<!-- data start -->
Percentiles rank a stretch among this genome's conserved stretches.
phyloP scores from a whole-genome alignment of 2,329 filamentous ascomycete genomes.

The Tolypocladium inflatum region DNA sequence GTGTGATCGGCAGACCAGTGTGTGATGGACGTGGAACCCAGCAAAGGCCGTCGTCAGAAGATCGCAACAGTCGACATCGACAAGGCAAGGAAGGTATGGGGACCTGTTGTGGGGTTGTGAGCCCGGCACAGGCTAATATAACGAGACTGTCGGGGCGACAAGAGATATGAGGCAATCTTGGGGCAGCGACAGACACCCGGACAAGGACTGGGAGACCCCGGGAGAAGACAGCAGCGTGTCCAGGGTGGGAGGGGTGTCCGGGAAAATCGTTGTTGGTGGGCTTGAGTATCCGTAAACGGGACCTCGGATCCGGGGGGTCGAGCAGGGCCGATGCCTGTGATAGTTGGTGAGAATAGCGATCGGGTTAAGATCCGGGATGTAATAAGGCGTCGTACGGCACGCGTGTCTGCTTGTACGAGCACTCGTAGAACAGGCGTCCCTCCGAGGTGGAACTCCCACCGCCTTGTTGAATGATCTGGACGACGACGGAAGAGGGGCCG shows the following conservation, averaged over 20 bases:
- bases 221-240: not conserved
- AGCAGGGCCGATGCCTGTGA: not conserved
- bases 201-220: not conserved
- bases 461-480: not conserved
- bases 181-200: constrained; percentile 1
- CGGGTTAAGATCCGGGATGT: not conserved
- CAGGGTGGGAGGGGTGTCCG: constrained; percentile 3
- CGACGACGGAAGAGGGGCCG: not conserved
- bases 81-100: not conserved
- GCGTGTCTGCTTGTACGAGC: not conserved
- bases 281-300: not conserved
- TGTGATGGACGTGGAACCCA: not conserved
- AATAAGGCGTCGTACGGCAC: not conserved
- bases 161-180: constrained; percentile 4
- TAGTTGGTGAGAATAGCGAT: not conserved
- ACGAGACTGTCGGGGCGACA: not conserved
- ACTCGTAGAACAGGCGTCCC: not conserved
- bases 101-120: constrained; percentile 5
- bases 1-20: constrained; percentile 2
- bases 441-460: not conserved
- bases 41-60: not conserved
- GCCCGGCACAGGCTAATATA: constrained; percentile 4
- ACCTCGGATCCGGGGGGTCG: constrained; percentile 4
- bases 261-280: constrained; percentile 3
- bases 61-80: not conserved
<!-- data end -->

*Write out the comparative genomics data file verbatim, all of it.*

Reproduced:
Percentiles rank a stretch among this genome's conserved stretches.
phyloP scores from a whole-genome alignment of 2,329 filamentous ascomycete genomes.

The Tolypocladium inflatum region DNA sequence GTGTGATCGGCAGACCAGTGTGTGATGGACGTGGAACCCAGCAAAGGCCGTCGTCAGAAGATCGCAACAGTCGACATCGACAAGGCAAGGAAGGTATGGGGACCTGTTGTGGGGTTGTGAGCCCGGCACAGGCTAATATAACGAGACTGTCGGGGCGACAAGAGATATGAGGCAATCTTGGGGCAGCGACAGACACCCGGACAAGGACTGGGAGACCCCGGGAGAAGACAGCAGCGTGTCCAGGGTGGGAGGGGTGTCCGGGAAAATCGTTGTTGGTGGGCTTGAGTATCCGTAAACGGGACCTCGGATCCGGGGGGTCGAGCAGGGCCGATGCCTGTGATAGTTGGTGAGAATAGCGATCGGGTTAAGATCCGGGATGTAATAAGGCGTCGTACGGCACGCGTGTCTGCTTGTACGAGCACTCGTAGAACAGGCGTCCCTCCGAGGTGGAACTCCCACCGCCTTGTTGAATGATCTGGACGACGACGGAAGAGGGGCCG shows the following conservation, averaged over 20 bases:
- bases 221-240: not conserved
- AGCAGGGCCGATGCCTGTGA: not conserved
- bases 201-220: not conserved
- bases 461-480: not conserved
- bases 181-200: constrained; percentile 1
- CGGGTTAAGATCCGGGATGT: not conserved
- CAGGGTGGGAGGGGTGTCCG: constrained; percentile 3
- CGACGACGGAAGAGGGGCCG: not conserved
- bases 81-100: not conserved
- GCGTGTCTGCTTGTACGAGC: not conserved
- bases 281-300: not conserved
- TGTGATGGACGTGGAACCCA: not conserved
- AATAAGGCGTCGTACGGCAC: not conserved
- bases 161-180: constrained; percentile 4
- TAGTTGGTGAGAATAGCGAT: not conserved
- ACGAGACTGTCGGGGCGACA: not conserved
- ACTCGTAGAACAGGCGTCCC: not conserved
- bases 101-120: constrained; percentile 5
- bases 1-20: constrained; percentile 2
- bases 441-460: not conserved
- bases 41-60: not conserved
- GCCCGGCACAGGCTAATATA: constrained; percentile 4
- ACCTCGGATCCGGGGGGTCG: constrained; percentile 4
- bases 261-280: constrained; percentile 3
- bases 61-80: not conserved